Finally the tide turned. After days of less than stellar screenings – remember, by this time last year we’d already seen Inside Llewyn Davis, Nebraska and Fruitvale Station - the festival turned a corner Sunday and Monday with the screenings of Cronenberg’s Maps to The Stars and Bennett Miller’s Foxcatcher. The Cronenberg film is a Hollywood satire in the vein of The Player and Mulholland Drive. I suppose you could call it: Entourage for grown-ups. Julianne Moore gives a flawless performance as a disturbed C-list actress, John Cusack is believable as the alternative guru-healer figure. Robert Pattinson, who keeps making very wise career decisions, is brilliant as the limo-driving wannabe actor.
“What drew me in was the story“ said Moore. “It’s always the story. I don’t just look at my part.“ Which explains the quality of work she has under her belt. Critics call her performance ‘courageous’: “This makes me laugh because I am never afraid of films or parts. I am afraid of skiing!“ Why? “Because I go too fast and am always afraid of losing control.“
She doesn’t think that Hollywood is quite as crazy as depicted in the film but that may just be because she lives in New York. The talented, gorgeous and above all nice actress dazzled Cannes in a variety of beautiful dresses. She wore Calvin Klein to the designer’s fete, grey silk Nina Ricci to our interview and Chanel Haute Couture on the red carpet. “Do you also get no more than two or three hours sleep?“ she asked. The question was rhetorical. Sleep is for another time, another place, another continent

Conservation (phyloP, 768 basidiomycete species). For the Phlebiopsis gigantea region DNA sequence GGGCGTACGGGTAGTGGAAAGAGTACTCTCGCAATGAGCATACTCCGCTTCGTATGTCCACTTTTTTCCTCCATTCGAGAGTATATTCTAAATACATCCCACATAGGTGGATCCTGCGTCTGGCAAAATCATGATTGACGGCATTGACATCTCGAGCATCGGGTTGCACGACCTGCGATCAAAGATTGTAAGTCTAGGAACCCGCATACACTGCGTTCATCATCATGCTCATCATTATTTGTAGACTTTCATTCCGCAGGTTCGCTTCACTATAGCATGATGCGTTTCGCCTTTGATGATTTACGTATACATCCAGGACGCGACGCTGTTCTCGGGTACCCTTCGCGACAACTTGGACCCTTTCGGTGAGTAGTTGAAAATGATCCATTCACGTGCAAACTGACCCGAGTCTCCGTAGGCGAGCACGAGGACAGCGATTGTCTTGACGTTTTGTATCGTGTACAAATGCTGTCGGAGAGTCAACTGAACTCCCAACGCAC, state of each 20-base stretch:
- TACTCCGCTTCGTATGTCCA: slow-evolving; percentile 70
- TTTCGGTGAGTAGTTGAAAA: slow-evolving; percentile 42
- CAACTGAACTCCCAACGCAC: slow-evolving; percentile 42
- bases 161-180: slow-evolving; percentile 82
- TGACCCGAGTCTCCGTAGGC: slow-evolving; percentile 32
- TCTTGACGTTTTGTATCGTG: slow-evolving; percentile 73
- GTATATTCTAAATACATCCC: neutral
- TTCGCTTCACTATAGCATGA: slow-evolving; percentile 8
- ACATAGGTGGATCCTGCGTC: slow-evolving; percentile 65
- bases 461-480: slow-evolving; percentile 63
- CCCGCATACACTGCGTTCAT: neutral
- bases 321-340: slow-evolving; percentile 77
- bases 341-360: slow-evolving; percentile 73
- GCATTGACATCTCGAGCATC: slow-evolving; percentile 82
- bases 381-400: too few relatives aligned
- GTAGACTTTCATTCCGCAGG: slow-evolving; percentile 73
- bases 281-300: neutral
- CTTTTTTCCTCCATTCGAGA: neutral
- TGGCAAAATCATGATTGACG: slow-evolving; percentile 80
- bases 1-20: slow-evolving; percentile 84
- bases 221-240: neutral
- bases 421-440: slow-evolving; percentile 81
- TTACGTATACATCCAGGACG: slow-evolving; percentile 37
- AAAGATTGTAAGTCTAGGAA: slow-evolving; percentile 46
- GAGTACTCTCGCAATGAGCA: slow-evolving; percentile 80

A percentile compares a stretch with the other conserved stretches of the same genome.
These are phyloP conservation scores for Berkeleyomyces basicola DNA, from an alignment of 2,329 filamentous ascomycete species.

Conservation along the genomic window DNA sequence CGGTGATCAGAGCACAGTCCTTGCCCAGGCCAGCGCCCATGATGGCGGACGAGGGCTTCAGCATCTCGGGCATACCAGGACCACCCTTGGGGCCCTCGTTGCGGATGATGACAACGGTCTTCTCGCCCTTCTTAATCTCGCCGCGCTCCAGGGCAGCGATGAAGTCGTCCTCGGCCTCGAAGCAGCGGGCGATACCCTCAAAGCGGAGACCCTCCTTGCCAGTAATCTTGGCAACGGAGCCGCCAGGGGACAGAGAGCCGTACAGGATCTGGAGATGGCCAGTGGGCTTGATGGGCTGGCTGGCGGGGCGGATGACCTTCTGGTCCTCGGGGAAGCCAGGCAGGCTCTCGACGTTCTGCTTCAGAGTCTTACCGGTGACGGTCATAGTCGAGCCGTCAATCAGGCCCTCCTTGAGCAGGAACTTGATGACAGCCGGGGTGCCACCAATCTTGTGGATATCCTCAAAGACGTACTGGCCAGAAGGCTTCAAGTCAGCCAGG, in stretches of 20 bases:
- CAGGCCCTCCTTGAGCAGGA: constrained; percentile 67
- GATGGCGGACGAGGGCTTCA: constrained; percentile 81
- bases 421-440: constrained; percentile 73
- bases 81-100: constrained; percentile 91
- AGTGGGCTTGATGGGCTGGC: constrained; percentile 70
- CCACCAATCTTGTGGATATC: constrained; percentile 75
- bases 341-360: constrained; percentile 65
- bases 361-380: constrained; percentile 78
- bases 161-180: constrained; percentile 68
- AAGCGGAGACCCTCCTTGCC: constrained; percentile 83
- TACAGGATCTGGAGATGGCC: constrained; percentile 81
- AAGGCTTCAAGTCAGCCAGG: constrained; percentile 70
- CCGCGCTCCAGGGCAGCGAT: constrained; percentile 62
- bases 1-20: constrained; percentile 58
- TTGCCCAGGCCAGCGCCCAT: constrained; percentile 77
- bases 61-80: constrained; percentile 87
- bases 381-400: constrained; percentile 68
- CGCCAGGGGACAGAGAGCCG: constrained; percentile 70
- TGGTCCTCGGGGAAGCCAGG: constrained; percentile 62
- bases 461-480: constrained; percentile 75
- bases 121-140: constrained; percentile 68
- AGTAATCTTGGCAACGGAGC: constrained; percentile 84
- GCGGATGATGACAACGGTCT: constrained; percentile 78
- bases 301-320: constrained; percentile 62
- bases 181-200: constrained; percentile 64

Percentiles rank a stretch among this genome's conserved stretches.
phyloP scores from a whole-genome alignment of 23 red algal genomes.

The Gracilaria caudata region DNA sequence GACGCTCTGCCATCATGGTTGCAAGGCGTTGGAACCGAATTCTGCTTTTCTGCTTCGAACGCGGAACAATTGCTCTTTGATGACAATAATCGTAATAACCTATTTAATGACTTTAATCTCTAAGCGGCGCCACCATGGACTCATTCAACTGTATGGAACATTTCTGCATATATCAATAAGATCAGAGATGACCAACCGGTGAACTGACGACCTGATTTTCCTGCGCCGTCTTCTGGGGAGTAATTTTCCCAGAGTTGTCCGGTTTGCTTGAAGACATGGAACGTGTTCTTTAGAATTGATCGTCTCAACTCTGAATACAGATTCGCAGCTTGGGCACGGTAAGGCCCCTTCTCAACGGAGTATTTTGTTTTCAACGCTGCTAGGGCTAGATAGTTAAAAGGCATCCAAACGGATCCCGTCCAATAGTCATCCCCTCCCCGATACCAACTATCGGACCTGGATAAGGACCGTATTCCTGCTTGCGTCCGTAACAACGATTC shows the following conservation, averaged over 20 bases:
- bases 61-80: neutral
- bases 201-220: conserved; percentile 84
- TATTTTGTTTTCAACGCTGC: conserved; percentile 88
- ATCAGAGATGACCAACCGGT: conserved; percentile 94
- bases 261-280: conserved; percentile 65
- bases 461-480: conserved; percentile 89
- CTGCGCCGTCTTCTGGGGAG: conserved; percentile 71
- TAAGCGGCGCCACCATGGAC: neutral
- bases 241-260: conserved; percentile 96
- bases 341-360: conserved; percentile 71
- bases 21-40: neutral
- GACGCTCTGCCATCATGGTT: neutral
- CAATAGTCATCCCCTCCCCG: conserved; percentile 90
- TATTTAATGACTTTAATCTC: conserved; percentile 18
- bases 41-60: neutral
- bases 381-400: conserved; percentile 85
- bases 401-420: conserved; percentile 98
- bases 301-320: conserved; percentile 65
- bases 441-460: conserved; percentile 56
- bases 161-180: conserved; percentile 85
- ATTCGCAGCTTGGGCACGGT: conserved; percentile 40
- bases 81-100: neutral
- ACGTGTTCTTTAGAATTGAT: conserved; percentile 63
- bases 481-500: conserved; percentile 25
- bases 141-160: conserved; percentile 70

Monday’s other premiere was Foxcatcher, the story of Olympic wrestling champion brothers Mark and Dave Schultz and their lethal entanglement with the severely troubled billionaire John DuPont. This is only Bennett Miller’s third film after Capote and Moneyball and like his first two it is an exceptionally intelligent and well made one. Taking time, it seems, pays off big: Foxcatcher got an amazing reception, not only at the premiere but at the press screening in the morning – which is a much better way to gauge success or failure. This film is far from the latter. Steve Carell proves once and for all that he is much more than a comedy star. His John DuPont is a psychologically damaged man, and whoever is responsible for his prosthetic nose should win the Oscar for best make up. Channing Tatum surprises with an in-depth performance few thought him capable of after popcorn fare like White House Down. And Mark Ruffalo cements his reputation as one of Hollywood’s best character actors. In our interview they talked about the physical and psychological aspects of their roles : “I spent a lot of time with the real Mark, he also was on the set." Tatum said. The actor, who’s had a lot of physical roles, finds wrestling to be the most demanding sport: “Of all the martial arts training I have done, wrestling was the hardest.“ Mark Ruffalo smirked at that remark – he didn’t have to train much at all: “Haha, I was a wrestling champion in high school!“ he confessed. Both agree that the typical wrestlers’ outfits are ridiculous: “Yeah! Where did that come from? It kinda looks like a swimsuit for women in the 20ties.“ Both also rave about Bennett Miller’s directing: “He knows exactly what he wants, is very precise and thoughtful.“ Foxcatcher clearly reflects this.
The best part of the festival as it goes into its second half? The disappearance of the old white men called Expendables (Stallone, Schwarzenegger, Lundgren, Gibson, Ford, Banderas, etc) who rode a tank down the Croisette and celebrated themselves at the worst party of the festival. Gibson and Ford looked like they had swallowed soap and fled the scene early. Gibson had to fly back to New Mexico where he is shooting Blood Father, and Ford preferred the quiet terrace of his hotel.